This is helping us take families out of poverty by providing them with skills to earn a living.

Our “Education Pays” program is helping to continue to increase the appreciation of the value of an education among our people and inspiring them to make the sacrifices they have to make to get the rewards that an education brings.

The message of this initiative is to encourage Kentuckians to stay in school or work toward a GED or get a technical or a community college degree or attend one of the four-year colleges or universities. Currently, the program is focusing on ages 18-49 who have low literacy skills, as well as middle and high school students at risk of dropping out of high school or not considering college.

As most of you know, economic development has taken center stage during this administration. My knowledge and support of this area have brought jobs into key areas of the state which businesses and industries previously overlooked.  The results are impressive.

For example, for 1998-2000 Kentucky ranked second in overall business expansion.  We’ve had the 12th best increase in manufacturing employment; we rank 14th in foreign investment; and we have the lowest overall cost of doing business in the eastern United States.

The Commonwealth also finished fifth, up from sixth last year, for new/expanded facilities and tenth for capital investment per one million residents.

Our workforce is 6 percent more productive than the national average and we had the 12th largest decrease in poverty in the country.

Our Cabinet for Families and Children and Workforce Development Cabinet have had a lot to do with this success.  It has more than doubled its efforts in employment services, job retention programs and child care assistance. 

And we’re doing a lot more like improving our farm economy, preserving our environment and restoring our inner cities.

Other major initiatives that are pushing Kentucky forward are our early childhood development program and improvements in the criminal justice system.

Through these programs and more, Kentucky continues to create boundless opportunity for its citizens and take new steps toward reaching the goals set by this administration and the Legislature.

But government cannot do this alone. It is important that we continue to have partnerships with private businesses and non-profit service providers if we’re going to succeed in our plan to wipe out poverty.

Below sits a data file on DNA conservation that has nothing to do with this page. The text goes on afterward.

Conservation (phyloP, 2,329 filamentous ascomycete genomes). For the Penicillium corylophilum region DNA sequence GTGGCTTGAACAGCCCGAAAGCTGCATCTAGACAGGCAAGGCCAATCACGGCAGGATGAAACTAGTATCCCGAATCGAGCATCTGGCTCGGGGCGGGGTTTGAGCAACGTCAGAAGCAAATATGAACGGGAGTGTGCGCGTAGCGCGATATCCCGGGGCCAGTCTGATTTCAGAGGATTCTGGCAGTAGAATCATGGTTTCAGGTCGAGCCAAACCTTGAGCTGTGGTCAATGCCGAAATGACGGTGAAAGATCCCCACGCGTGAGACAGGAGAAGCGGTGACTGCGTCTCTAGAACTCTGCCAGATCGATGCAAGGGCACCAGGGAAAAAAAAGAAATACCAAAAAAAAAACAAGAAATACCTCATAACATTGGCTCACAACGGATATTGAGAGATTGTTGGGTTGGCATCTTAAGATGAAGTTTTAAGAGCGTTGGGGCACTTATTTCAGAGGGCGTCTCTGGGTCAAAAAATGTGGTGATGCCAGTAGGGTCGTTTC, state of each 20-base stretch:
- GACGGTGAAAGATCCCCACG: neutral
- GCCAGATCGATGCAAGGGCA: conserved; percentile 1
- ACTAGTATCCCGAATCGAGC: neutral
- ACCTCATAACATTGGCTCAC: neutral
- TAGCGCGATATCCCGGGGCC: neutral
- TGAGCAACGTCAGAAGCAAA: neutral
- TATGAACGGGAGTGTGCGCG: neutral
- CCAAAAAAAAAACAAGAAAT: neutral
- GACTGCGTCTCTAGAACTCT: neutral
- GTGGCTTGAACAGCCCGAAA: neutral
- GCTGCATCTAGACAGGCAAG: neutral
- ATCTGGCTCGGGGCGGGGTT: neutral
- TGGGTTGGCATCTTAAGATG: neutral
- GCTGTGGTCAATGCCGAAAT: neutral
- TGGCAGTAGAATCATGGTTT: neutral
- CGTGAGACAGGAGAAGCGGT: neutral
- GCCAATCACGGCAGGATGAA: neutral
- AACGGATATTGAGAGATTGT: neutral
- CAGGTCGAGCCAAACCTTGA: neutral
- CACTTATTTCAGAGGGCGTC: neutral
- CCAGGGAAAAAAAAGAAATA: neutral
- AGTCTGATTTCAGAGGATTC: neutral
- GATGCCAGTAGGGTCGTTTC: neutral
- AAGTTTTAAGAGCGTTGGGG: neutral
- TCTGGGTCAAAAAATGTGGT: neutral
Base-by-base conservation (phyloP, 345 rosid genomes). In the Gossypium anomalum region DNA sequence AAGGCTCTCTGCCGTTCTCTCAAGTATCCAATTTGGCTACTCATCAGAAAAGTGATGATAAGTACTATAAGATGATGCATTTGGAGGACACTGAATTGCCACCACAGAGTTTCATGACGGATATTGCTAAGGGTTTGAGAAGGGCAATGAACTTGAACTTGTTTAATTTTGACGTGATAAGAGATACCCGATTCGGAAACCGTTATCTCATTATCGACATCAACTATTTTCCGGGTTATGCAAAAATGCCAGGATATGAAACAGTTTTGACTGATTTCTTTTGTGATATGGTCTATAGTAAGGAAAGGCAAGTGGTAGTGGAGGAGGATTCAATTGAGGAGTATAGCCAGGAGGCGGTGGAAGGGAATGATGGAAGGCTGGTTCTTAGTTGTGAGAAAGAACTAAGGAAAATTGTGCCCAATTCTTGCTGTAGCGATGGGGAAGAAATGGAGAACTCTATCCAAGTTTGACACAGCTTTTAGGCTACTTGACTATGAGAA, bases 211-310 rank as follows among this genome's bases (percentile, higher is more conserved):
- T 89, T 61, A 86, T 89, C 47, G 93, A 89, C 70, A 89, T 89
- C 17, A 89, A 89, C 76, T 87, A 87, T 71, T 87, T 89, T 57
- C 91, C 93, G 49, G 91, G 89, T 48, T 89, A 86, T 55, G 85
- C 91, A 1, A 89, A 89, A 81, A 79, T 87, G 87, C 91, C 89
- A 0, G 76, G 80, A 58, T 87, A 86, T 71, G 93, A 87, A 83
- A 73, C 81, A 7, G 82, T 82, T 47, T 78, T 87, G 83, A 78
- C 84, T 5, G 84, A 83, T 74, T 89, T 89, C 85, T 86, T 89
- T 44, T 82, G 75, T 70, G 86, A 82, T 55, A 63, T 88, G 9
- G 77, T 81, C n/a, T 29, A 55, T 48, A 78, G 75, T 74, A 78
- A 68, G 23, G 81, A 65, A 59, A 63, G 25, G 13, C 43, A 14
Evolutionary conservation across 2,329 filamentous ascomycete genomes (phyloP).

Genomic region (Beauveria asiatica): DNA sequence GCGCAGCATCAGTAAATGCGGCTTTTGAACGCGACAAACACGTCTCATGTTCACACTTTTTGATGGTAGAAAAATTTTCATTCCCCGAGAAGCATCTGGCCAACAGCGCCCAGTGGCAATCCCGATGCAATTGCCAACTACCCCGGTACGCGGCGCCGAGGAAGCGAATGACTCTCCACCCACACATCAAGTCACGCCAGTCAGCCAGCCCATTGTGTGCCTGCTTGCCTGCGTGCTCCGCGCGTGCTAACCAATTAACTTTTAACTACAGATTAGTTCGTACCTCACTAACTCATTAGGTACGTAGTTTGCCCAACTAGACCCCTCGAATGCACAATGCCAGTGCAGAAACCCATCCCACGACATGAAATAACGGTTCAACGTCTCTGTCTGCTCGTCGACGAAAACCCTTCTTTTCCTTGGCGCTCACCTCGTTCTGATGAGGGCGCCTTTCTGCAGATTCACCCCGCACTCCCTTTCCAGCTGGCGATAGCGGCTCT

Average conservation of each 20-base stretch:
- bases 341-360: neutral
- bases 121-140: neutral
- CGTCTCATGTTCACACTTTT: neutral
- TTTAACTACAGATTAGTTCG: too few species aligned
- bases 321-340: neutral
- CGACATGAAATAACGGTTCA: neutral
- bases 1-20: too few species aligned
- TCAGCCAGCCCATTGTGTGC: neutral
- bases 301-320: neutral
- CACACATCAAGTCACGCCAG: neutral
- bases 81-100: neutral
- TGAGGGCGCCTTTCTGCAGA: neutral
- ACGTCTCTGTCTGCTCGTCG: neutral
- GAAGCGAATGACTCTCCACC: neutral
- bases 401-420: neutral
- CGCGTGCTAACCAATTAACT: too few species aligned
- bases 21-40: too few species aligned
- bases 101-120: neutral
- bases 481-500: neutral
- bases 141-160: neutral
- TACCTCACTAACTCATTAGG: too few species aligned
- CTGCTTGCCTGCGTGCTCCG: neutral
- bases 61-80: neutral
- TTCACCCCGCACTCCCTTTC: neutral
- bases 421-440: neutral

We have to make sure that the opinion leaders and the decision makers around the world understand that Kentucky is a great place to do business because of its willingness to bring together business and industry to improve the landscape for the future through partnerships.

We need to let the world know that businesses can continue to benefit from workforce development initiatives provided by government programs for screening and hiring employees, workplace training, credentialing, tax incentives and others.

We must continually remind ourselves that the business community, education, government and our citizens share a vested interest in the quality of life in the Commonwealth.

I'm pleased to announce today that the business community has joined with my office in committing to concrete steps that will advance our quality of life by improving access to education, training, social services and other benefits for workers and their families.

Under a memorandum of agreement that will be signed today, my administration and the Kentucky Chamber of Commerce will seek jointly to make access to education more flexible, more affordable and more seamless for workers and students transitioning into the workforce. The memorandum also calls for the state to develop skills assessments and credentialing initiatives, make workforce development programs more responsive to business needs and provide workers with more flexible access to child care assistance, the Kentucky Child Health Insurance Program, tax credits for low-income workers and other social services. For its part, the Chamber pledges that it will help promote all these initiatives, and that it will continue to work with state agencies to provide more seamless and efficient delivery of services.

These commitments are spelled out in further detail in the memorandum.

I challenge you today to find ways during your discussions to fill in the gaps and help us on our journey toward making Kentucky a better place for all our people citizens where they can enjoy the assets and benefits of modern society.

Again, my thanks to all the people who put this program together and to you for being here.  I’m looking forward to learning more about what you’re doing and to coming up with new ideas to make our last year in office just as exciting and productive as our first seven.

Thank you.